Tomatoes from the garden

It seems like a long time ago when we first started planting the veg patch.

Overall, we reckon it’s been a big success – most of the vegetables that we planted did pretty well, with the notable exception of the french beans  succumbed to some kind of insect attack. Either way, they were done for.

The tomatoes were a success – they just grew for fun and during the hotter days of the summer demanded to be kept well watered whilst they grew and dominated the greenhouse. Getting to the back-end of the season now and the tomatoes have all been picked and those that need ripening are sitting happily with a couple of brown bananas, becoming scarlet in a hessian bag.

So we found ourselves with a vibrant bowlful of yellow and red tomatoes – three of four different varieties – all getting close to the point where one needs to do something with them. Inspired by River Cottage chef Gil midweek, I decided to make some home-made ketchup.

First stage is roasting off the tomatoes with plenty of herbs (thyme, oregano, bay), garlic and chilli. Then reduce it down in the pan after adding sugar and sherry vinegar, Pinch of salt and paprika at the end to add some interest.

It should keep for a good few weeks in the fridge, although if the first tastings are anything to go by, it won’t last that long!

Veg patch update

It’s been very sunny over the past few weeks.

It’s rained a lot in the last few days too.

The veg garden is growing for fun at the moment.

The potatoes are turning into mini trees.

The radishes are instantly gratifying.

Courgettes have shrugged off their frost frazzled leaves.

The beans look exciting.

It’s all happening and it’s a joy to see it.

Vegetable garden update

The veg patch is now fully functional with plants and everything. We even have a greenhouse for some of the more tender plants for whom a slight frost would spell certain doom.

So – this is what we’ve planted. Bed 1 – herbs (and later in the month, salad leaves) – for now we have rosemary, thyme, oregano, fennel and parsley (both flat leaf and curly leaf varieties). Bed 2 – broad beans, kale (again, two varieties) with leeks and courgettes  joining them shortly. Bed 3 – this has garden peas and more broad beans and this bed will be added to as the weather warms up a bit.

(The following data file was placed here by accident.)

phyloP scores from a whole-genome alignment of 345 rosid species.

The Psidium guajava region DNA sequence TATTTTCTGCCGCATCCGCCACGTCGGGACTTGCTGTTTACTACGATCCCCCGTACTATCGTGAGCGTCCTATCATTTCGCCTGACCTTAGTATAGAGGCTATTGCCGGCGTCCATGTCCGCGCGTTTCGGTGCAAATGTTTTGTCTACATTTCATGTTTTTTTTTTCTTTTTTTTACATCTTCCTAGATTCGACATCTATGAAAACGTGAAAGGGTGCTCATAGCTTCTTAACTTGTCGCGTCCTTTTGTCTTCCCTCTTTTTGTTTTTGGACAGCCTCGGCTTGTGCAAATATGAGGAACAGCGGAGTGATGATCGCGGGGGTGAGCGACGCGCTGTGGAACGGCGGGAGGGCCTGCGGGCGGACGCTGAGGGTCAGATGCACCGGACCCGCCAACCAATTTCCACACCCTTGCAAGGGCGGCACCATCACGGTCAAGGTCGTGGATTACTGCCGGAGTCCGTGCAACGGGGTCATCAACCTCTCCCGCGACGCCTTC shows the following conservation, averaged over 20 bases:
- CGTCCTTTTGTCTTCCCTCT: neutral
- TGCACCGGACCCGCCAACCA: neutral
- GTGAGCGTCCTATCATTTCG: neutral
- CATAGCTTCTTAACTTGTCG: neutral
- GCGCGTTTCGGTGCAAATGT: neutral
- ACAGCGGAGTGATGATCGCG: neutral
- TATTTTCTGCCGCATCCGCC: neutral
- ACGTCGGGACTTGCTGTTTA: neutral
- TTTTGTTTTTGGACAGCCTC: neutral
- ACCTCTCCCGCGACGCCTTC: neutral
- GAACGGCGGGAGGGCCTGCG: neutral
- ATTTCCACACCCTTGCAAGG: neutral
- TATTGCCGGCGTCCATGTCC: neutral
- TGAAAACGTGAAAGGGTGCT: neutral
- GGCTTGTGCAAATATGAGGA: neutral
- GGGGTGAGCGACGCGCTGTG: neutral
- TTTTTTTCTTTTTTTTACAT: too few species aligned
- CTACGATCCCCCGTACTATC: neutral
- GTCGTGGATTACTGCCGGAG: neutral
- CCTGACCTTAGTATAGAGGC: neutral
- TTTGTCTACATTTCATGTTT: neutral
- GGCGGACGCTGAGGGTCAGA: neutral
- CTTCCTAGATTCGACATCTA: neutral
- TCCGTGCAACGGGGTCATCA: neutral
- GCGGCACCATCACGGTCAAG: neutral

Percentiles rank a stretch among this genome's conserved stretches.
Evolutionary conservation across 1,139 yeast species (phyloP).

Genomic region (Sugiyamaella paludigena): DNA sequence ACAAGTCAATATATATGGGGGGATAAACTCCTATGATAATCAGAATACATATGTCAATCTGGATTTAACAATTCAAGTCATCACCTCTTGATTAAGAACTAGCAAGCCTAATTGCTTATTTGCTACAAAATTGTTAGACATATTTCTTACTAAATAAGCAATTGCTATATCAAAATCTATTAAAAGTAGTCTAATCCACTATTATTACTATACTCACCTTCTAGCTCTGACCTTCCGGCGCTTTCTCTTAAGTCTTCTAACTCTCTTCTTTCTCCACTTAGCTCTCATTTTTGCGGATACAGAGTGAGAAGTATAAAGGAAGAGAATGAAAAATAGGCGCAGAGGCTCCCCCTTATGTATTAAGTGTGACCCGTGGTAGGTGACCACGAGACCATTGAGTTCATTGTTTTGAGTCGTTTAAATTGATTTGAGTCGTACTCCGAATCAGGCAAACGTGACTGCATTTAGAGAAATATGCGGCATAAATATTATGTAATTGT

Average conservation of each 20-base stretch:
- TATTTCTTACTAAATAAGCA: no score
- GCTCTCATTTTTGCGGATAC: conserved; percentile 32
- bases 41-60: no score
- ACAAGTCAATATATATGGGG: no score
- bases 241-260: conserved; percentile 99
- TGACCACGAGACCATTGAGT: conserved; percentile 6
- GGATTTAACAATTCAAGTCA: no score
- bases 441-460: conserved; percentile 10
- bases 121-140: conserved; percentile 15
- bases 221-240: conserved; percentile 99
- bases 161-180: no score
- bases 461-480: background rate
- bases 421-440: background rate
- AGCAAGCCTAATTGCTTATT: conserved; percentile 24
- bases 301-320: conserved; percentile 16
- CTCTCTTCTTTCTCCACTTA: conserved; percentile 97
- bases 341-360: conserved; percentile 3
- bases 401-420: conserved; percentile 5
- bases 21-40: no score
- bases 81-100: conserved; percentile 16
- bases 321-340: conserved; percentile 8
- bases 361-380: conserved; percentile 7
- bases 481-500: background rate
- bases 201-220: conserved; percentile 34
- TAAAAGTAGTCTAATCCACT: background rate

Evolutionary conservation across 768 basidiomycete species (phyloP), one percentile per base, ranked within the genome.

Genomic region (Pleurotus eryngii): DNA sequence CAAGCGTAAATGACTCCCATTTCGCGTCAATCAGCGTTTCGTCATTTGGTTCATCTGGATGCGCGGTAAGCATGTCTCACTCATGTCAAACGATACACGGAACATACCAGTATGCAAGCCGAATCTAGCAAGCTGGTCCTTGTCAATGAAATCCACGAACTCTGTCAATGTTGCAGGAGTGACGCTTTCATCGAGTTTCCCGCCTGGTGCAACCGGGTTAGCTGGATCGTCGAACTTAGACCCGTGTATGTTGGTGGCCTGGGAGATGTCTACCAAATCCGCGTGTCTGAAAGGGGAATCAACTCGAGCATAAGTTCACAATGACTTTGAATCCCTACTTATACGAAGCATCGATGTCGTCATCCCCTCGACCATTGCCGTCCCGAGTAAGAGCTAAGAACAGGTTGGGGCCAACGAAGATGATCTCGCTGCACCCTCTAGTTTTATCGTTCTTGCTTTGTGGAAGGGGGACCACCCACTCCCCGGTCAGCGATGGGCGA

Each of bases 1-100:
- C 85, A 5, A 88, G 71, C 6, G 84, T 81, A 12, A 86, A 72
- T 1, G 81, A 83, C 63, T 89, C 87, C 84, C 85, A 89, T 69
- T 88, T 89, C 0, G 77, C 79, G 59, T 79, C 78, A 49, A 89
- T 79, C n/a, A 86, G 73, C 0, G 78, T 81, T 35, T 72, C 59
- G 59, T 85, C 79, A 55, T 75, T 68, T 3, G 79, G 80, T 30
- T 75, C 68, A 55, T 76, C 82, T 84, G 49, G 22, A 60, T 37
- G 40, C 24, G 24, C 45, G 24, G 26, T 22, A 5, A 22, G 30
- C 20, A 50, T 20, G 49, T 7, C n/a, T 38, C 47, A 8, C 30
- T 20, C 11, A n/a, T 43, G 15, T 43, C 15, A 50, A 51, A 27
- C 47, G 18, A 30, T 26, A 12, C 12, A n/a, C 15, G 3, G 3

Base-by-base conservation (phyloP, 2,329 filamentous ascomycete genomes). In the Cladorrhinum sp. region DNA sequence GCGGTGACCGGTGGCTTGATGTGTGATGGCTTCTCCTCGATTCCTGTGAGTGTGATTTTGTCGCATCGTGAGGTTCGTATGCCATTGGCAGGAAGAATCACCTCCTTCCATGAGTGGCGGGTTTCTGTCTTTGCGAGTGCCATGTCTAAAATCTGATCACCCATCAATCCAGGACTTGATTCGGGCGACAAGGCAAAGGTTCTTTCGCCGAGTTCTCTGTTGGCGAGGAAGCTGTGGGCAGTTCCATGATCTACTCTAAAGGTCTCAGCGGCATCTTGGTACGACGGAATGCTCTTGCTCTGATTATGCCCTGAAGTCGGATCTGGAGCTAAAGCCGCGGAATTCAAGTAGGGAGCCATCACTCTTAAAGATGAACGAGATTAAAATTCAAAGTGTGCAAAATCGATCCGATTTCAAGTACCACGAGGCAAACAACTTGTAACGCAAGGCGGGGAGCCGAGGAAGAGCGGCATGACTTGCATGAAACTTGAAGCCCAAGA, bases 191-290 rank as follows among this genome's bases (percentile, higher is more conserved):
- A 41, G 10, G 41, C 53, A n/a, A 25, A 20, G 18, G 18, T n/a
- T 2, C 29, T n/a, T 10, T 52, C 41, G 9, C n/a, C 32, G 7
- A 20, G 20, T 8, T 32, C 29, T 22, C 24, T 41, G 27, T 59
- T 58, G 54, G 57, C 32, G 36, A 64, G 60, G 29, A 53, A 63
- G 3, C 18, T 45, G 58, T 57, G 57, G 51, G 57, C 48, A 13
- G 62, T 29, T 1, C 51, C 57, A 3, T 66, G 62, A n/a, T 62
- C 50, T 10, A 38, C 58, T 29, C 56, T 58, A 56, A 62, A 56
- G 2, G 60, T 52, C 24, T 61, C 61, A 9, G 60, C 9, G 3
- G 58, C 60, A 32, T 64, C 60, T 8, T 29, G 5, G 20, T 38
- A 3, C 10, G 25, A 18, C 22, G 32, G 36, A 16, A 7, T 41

Elsewhere we have potatoes on the go and rhubarb. Does anyone have any suggestions or thoughts about their veg patch they’d like to share? All tips are gratefully received!

The vegetable garden project

There has been a lot of feverish activity in our garden over the past two weeks. We started planning a veg patch in January and at long last, its starting to take shape. I’m not well known for my DIY skills but I’m very proud of what I’ve achieved here. I’ve had a couple of people ask me what we did and how we did it, so for what it’s worth here’s what we did to get it to the point in the photograph:

After lots of research, we opted for tannelised decking joists for the the raised beds. We looked at sleepers (too toxic, apparently), scaffolding planks (too grotty). I constructed three beds – 2.4m x 1.8m, fact fans – and placed them in situ and used wood fencing spikes to secure them.

Next up was edging the area with wood so the gravel has a border to go up against. Again, this was tannelised and spiked into the ground. So far, we’ve used two tons of plum coloured slate (and I think we’ll need another ton to finish it). All of these materials came from local builders merchant, Maddens and Farmac.

Before laying the gravel, we spread a permeable membrane on the ground to stop the weeds coming through. The beds were filled with a ton of topsoil (only £35) as we didn’t have enough spare topsoil elsewhere in the garden. The beds are now ready to be planted – we’ll probably dig in some manure to get the plants off to a flying start.

We’re starting to plant the vegetables this weekend and I’ll report on the progress as the summer progresses.